Attacks in Chile taking a dangerous turn to terrorism

Attacks in Chile taking a dangerous turn to terrorism

By Dialogo
October 07, 2014



Since 2005 anarchist groups have detonated explosive devices in non-populated areas within Chile during late night hours on at least 198 separate occasions, according to Spaniard newspaper El País. Because of the timing and absence of civilian populace during these attacks, no casualties were reported. But recent attacks conducted in July and September 2014 deviated from the original pattern as they were conducted at the Santiago Metro Station, a public transit system used by an estimated 2,500,000 individuals per day. And although the Metro attacks did not result in civilian deaths, they made it clear that extremist cells of anarchist groups are willing and capable of carrying out large-scale terrorist attacks aimed at inflicting multiple casualties at any hour of the day.

The 2014 attacks

On July 13, 2014, the last subway car of the night pulled into Los Dominicos stop at the Santiago Metro Station. Per protocol, a subway employee began checking the train cars one by one to ensure they were all empty during which time a backpack was found underneath a seat in the first car. The bag contained a fire extinguisher filled with gunpowder and a clock wired to the device with cables. This incident was immediately reported to subway security and police. In response to the threat, the subway platform was evacuated, and shortly after, the device detonated before authorities even had a chance to look at it. Information released by Chilean news agency Emol indicated that no injuries were reported in conjunction with this attack. However, it represented the first instance in which alleged anarchists dared to detonate an explosive device in a public forum with citizens still present.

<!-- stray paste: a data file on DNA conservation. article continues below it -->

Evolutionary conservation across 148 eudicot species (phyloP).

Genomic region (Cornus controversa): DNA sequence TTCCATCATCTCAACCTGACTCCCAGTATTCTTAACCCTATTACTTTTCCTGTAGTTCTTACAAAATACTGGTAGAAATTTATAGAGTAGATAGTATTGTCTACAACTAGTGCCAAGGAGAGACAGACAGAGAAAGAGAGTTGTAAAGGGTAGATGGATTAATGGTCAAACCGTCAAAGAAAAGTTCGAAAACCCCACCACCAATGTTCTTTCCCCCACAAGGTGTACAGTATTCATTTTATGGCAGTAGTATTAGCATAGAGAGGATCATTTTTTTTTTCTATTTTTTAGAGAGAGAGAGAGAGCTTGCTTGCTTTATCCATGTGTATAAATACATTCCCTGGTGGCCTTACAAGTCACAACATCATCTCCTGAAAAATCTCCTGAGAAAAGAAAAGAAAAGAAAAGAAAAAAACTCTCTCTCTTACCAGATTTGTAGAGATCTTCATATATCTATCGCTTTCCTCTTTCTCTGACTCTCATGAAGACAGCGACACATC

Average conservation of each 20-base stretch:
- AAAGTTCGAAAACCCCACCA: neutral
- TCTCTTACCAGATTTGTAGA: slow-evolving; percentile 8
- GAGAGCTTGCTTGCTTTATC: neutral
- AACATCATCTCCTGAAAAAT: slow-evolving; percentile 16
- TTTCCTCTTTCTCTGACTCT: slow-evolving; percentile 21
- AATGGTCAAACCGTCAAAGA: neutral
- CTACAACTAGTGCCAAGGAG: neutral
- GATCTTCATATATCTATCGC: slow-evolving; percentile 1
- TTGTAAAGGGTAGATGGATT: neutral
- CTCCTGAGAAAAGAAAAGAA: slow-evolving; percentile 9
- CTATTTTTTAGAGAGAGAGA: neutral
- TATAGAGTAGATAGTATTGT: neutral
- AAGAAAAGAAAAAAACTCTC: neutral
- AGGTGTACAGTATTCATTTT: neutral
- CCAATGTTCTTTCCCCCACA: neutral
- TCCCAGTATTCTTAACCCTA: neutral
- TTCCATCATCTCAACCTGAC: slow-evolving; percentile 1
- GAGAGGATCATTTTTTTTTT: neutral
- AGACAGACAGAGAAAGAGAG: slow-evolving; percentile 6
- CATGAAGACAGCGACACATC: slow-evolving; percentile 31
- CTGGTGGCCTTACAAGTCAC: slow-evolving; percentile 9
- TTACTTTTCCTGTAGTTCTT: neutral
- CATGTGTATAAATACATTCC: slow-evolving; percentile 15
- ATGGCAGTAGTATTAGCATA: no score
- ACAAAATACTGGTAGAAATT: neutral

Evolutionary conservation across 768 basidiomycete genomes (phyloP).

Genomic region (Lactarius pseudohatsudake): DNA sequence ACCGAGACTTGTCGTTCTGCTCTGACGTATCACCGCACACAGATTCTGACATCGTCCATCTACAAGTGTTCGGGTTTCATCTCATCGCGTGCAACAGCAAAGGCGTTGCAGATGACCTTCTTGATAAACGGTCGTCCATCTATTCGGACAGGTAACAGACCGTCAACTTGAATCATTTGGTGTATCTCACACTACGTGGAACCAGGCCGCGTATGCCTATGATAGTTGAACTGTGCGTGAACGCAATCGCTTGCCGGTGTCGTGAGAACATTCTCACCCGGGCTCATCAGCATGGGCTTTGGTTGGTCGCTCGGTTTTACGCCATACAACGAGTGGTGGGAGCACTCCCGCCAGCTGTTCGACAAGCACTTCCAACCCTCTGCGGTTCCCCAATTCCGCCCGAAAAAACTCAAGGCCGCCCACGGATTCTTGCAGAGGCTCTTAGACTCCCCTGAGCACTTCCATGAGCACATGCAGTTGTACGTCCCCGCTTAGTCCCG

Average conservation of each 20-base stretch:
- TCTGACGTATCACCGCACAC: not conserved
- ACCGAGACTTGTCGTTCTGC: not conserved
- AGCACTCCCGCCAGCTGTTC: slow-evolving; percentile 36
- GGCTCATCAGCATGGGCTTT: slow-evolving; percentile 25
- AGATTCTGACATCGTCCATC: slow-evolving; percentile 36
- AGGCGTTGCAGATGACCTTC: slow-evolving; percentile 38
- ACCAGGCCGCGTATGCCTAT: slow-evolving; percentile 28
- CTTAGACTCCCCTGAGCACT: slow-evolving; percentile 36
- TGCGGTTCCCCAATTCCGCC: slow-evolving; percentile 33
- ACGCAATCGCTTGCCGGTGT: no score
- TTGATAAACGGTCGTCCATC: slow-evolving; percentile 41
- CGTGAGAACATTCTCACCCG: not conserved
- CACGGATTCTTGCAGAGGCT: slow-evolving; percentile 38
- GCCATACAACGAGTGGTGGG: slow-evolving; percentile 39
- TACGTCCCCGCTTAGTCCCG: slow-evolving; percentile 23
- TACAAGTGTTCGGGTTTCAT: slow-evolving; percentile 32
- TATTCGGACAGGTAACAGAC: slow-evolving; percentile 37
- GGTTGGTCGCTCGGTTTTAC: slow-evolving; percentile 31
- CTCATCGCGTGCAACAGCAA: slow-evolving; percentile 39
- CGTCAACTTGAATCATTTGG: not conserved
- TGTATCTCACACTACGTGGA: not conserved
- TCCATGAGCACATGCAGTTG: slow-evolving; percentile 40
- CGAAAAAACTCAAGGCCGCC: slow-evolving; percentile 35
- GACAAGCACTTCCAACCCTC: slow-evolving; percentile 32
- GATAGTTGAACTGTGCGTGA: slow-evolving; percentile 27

On September 08, 2014, crowds gathered to enjoy lunch at a fast food restaurant located next to the Escuela Militar metro station in Las Condes neighborhood of Santiago, Chile. At 14:05, a fire extinguisher filled with gunpowder was detonated leaving 14 injured. Following this attack, Peruvian newspaper El Comercio indicated that at least two of the victims suffered full limb amputations, but as in the first attack, no deaths were reported. Hours following the September incident, the Conspiracy of the Cells of Fire (CCF) released an online statement claiming responsibility for both Metro attacks. They further blamed authorities for injuries sustained by civilians and claimed that their target was not the civilian populace, but the “structures, properties and enforcers of power.”
In carrying out the two Metro attacks, the CCF not only undermined legitimate anarchist groups dedicated to creating lasting social change, it also highlighted its potential to conduct potential large scale terrorist attacks. But the question still remains, how did a small group coordinate a possible mass casualty terrorist attack and who could have helped them?

From anarchism to extreme anarchism